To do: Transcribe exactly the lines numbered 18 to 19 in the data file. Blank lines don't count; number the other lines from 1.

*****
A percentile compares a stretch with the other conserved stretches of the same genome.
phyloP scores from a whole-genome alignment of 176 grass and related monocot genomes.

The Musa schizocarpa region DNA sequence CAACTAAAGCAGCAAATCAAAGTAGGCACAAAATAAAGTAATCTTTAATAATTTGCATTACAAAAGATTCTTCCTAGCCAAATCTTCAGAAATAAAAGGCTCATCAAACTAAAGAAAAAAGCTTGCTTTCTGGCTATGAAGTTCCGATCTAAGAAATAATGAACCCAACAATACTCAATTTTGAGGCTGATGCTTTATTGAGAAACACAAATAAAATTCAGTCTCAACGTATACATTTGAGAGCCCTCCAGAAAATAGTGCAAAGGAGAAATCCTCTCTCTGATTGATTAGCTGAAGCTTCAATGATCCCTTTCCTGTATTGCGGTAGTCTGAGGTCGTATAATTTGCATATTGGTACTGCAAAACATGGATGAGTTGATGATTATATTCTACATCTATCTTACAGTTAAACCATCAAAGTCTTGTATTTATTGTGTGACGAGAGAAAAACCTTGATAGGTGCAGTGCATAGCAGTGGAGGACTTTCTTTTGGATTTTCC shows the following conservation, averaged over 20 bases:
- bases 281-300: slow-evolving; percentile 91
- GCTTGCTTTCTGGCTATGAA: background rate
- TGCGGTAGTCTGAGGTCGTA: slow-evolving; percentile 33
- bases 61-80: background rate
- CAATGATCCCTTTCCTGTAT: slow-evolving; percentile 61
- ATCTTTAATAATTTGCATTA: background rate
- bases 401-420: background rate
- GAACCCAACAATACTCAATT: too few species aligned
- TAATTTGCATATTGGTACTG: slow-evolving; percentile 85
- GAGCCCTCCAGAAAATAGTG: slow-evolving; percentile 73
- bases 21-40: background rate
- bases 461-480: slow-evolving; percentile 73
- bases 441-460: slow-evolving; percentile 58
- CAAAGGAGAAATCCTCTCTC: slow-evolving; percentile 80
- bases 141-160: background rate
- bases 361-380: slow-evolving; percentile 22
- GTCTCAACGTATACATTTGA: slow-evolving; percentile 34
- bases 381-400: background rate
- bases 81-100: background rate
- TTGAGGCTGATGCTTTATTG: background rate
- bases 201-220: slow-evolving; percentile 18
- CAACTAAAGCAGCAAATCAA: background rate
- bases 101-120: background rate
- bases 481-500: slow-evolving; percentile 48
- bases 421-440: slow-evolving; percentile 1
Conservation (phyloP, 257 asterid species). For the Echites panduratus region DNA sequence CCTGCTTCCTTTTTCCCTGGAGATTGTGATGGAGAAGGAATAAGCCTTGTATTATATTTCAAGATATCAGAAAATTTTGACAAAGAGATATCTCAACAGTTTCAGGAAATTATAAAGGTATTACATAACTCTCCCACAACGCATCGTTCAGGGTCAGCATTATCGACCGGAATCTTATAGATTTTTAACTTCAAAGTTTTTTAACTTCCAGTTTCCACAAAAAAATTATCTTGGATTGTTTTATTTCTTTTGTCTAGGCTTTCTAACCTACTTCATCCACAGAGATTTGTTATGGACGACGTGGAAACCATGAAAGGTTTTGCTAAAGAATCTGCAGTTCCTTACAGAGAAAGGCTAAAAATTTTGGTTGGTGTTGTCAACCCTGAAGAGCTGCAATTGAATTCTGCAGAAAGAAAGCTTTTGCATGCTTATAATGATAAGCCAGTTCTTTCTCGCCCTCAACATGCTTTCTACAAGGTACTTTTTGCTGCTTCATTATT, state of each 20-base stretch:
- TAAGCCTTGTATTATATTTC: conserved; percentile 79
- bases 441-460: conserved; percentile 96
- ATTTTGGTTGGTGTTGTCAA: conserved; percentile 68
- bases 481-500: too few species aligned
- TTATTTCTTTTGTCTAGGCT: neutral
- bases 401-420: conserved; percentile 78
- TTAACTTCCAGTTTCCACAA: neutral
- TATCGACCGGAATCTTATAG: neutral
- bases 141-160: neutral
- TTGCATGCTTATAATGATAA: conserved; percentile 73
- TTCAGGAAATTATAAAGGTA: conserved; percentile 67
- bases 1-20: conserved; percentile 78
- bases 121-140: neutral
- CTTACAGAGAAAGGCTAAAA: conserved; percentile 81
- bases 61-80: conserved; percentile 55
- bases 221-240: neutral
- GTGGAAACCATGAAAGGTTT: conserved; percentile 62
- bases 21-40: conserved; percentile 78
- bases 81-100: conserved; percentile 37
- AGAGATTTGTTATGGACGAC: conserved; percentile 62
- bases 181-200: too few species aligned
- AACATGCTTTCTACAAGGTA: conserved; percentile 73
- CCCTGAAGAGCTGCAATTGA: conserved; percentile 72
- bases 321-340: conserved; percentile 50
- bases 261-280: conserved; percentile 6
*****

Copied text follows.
- bases 141-160: background rate
- bases 361-380: slow-evolving; percentile 22